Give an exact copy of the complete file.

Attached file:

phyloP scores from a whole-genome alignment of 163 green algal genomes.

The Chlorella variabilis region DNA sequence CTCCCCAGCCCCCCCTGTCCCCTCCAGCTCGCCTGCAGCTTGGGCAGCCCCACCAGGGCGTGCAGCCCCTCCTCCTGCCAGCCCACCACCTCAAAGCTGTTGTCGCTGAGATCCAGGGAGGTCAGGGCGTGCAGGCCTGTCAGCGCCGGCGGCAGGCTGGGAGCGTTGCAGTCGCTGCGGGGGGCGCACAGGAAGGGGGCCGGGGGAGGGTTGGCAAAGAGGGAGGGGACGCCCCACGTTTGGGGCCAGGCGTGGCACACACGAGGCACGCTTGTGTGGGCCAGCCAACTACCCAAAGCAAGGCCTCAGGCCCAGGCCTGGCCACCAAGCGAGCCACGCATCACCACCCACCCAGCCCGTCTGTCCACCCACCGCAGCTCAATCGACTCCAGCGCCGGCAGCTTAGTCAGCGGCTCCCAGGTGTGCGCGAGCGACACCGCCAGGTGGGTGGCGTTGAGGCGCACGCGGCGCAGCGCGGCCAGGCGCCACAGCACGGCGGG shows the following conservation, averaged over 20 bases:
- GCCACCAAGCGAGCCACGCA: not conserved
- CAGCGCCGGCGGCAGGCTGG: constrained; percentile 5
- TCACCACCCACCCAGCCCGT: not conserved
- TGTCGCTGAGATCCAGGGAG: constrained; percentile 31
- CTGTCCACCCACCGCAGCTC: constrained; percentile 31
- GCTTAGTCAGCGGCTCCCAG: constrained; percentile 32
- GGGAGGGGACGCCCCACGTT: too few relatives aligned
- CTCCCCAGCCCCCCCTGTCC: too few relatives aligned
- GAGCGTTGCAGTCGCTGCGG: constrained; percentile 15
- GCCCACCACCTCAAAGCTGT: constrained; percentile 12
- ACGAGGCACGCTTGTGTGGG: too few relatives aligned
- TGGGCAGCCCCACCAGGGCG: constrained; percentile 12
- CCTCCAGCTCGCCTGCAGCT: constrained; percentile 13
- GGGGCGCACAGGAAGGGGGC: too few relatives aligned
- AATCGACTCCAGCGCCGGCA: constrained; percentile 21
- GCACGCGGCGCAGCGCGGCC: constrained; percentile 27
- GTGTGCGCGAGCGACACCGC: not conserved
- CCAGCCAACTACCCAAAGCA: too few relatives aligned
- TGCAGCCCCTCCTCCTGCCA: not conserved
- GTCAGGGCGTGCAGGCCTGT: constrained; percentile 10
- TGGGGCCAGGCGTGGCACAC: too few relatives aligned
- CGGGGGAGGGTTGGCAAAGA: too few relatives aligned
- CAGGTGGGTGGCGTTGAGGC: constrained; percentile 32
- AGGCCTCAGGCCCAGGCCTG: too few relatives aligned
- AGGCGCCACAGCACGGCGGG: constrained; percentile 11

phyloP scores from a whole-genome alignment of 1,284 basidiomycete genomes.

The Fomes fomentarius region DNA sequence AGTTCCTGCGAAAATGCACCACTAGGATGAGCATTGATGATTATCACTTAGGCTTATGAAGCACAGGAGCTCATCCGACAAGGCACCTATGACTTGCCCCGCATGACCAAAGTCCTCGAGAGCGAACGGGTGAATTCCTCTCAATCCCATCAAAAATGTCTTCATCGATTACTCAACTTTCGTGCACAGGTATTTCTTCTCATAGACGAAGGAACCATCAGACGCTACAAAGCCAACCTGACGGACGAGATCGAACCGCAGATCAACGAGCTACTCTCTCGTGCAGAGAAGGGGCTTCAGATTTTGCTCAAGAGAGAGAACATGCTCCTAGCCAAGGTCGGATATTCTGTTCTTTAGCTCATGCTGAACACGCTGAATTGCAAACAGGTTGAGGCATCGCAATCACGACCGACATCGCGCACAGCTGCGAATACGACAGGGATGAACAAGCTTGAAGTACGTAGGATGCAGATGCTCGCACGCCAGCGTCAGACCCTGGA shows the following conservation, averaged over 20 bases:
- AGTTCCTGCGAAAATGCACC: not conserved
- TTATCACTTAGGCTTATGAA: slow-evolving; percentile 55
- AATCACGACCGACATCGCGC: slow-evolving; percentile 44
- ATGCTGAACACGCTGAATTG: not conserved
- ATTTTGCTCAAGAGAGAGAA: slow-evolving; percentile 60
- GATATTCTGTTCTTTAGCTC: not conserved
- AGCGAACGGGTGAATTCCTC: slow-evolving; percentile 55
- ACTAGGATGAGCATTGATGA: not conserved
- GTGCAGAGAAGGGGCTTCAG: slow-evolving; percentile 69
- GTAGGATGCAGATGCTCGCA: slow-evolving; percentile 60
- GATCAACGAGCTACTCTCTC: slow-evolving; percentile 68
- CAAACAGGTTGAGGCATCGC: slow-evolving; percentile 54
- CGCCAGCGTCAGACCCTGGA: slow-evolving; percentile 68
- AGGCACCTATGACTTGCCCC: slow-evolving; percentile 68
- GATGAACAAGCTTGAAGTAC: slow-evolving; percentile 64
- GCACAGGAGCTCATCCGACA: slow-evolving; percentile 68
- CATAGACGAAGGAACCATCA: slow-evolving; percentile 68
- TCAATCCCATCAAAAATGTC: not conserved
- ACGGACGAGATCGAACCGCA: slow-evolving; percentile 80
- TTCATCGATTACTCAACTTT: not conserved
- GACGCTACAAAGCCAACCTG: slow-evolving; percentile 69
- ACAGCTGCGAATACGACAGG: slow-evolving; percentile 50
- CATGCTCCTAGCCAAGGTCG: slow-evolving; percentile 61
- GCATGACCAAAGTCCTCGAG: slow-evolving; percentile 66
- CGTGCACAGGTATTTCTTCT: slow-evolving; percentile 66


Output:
phyloP scores from a whole-genome alignment of 163 green algal genomes.

The Chlorella variabilis region DNA sequence CTCCCCAGCCCCCCCTGTCCCCTCCAGCTCGCCTGCAGCTTGGGCAGCCCCACCAGGGCGTGCAGCCCCTCCTCCTGCCAGCCCACCACCTCAAAGCTGTTGTCGCTGAGATCCAGGGAGGTCAGGGCGTGCAGGCCTGTCAGCGCCGGCGGCAGGCTGGGAGCGTTGCAGTCGCTGCGGGGGGCGCACAGGAAGGGGGCCGGGGGAGGGTTGGCAAAGAGGGAGGGGACGCCCCACGTTTGGGGCCAGGCGTGGCACACACGAGGCACGCTTGTGTGGGCCAGCCAACTACCCAAAGCAAGGCCTCAGGCCCAGGCCTGGCCACCAAGCGAGCCACGCATCACCACCCACCCAGCCCGTCTGTCCACCCACCGCAGCTCAATCGACTCCAGCGCCGGCAGCTTAGTCAGCGGCTCCCAGGTGTGCGCGAGCGACACCGCCAGGTGGGTGGCGTTGAGGCGCACGCGGCGCAGCGCGGCCAGGCGCCACAGCACGGCGGG shows the following conservation, averaged over 20 bases:
- GCCACCAAGCGAGCCACGCA: not conserved
- CAGCGCCGGCGGCAGGCTGG: constrained; percentile 5
- TCACCACCCACCCAGCCCGT: not conserved
- TGTCGCTGAGATCCAGGGAG: constrained; percentile 31
- CTGTCCACCCACCGCAGCTC: constrained; percentile 31
- GCTTAGTCAGCGGCTCCCAG: constrained; percentile 32
- GGGAGGGGACGCCCCACGTT: too few relatives aligned
- CTCCCCAGCCCCCCCTGTCC: too few relatives aligned
- GAGCGTTGCAGTCGCTGCGG: constrained; percentile 15
- GCCCACCACCTCAAAGCTGT: constrained; percentile 12
- ACGAGGCACGCTTGTGTGGG: too few relatives aligned
- TGGGCAGCCCCACCAGGGCG: constrained; percentile 12
- CCTCCAGCTCGCCTGCAGCT: constrained; percentile 13
- GGGGCGCACAGGAAGGGGGC: too few relatives aligned
- AATCGACTCCAGCGCCGGCA: constrained; percentile 21
- GCACGCGGCGCAGCGCGGCC: constrained; percentile 27
- GTGTGCGCGAGCGACACCGC: not conserved
- CCAGCCAACTACCCAAAGCA: too few relatives aligned
- TGCAGCCCCTCCTCCTGCCA: not conserved
- GTCAGGGCGTGCAGGCCTGT: constrained; percentile 10
- TGGGGCCAGGCGTGGCACAC: too few relatives aligned
- CGGGGGAGGGTTGGCAAAGA: too few relatives aligned
- CAGGTGGGTGGCGTTGAGGC: constrained; percentile 32
- AGGCCTCAGGCCCAGGCCTG: too few relatives aligned
- AGGCGCCACAGCACGGCGGG: constrained; percentile 11

phyloP scores from a whole-genome alignment of 1,284 basidiomycete genomes.

The Fomes fomentarius region DNA sequence AGTTCCTGCGAAAATGCACCACTAGGATGAGCATTGATGATTATCACTTAGGCTTATGAAGCACAGGAGCTCATCCGACAAGGCACCTATGACTTGCCCCGCATGACCAAAGTCCTCGAGAGCGAACGGGTGAATTCCTCTCAATCCCATCAAAAATGTCTTCATCGATTACTCAACTTTCGTGCACAGGTATTTCTTCTCATAGACGAAGGAACCATCAGACGCTACAAAGCCAACCTGACGGACGAGATCGAACCGCAGATCAACGAGCTACTCTCTCGTGCAGAGAAGGGGCTTCAGATTTTGCTCAAGAGAGAGAACATGCTCCTAGCCAAGGTCGGATATTCTGTTCTTTAGCTCATGCTGAACACGCTGAATTGCAAACAGGTTGAGGCATCGCAATCACGACCGACATCGCGCACAGCTGCGAATACGACAGGGATGAACAAGCTTGAAGTACGTAGGATGCAGATGCTCGCACGCCAGCGTCAGACCCTGGA shows the following conservation, averaged over 20 bases:
- AGTTCCTGCGAAAATGCACC: not conserved
- TTATCACTTAGGCTTATGAA: slow-evolving; percentile 55
- AATCACGACCGACATCGCGC: slow-evolving; percentile 44
- ATGCTGAACACGCTGAATTG: not conserved
- ATTTTGCTCAAGAGAGAGAA: slow-evolving; percentile 60
- GATATTCTGTTCTTTAGCTC: not conserved
- AGCGAACGGGTGAATTCCTC: slow-evolving; percentile 55
- ACTAGGATGAGCATTGATGA: not conserved
- GTGCAGAGAAGGGGCTTCAG: slow-evolving; percentile 69
- GTAGGATGCAGATGCTCGCA: slow-evolving; percentile 60
- GATCAACGAGCTACTCTCTC: slow-evolving; percentile 68
- CAAACAGGTTGAGGCATCGC: slow-evolving; percentile 54
- CGCCAGCGTCAGACCCTGGA: slow-evolving; percentile 68
- AGGCACCTATGACTTGCCCC: slow-evolving; percentile 68
- GATGAACAAGCTTGAAGTAC: slow-evolving; percentile 64
- GCACAGGAGCTCATCCGACA: slow-evolving; percentile 68
- CATAGACGAAGGAACCATCA: slow-evolving; percentile 68
- TCAATCCCATCAAAAATGTC: not conserved
- ACGGACGAGATCGAACCGCA: slow-evolving; percentile 80
- TTCATCGATTACTCAACTTT: not conserved
- GACGCTACAAAGCCAACCTG: slow-evolving; percentile 69
- ACAGCTGCGAATACGACAGG: slow-evolving; percentile 50
- CATGCTCCTAGCCAAGGTCG: slow-evolving; percentile 61
- GCATGACCAAAGTCCTCGAG: slow-evolving; percentile 66
- CGTGCACAGGTATTTCTTCT: slow-evolving; percentile 66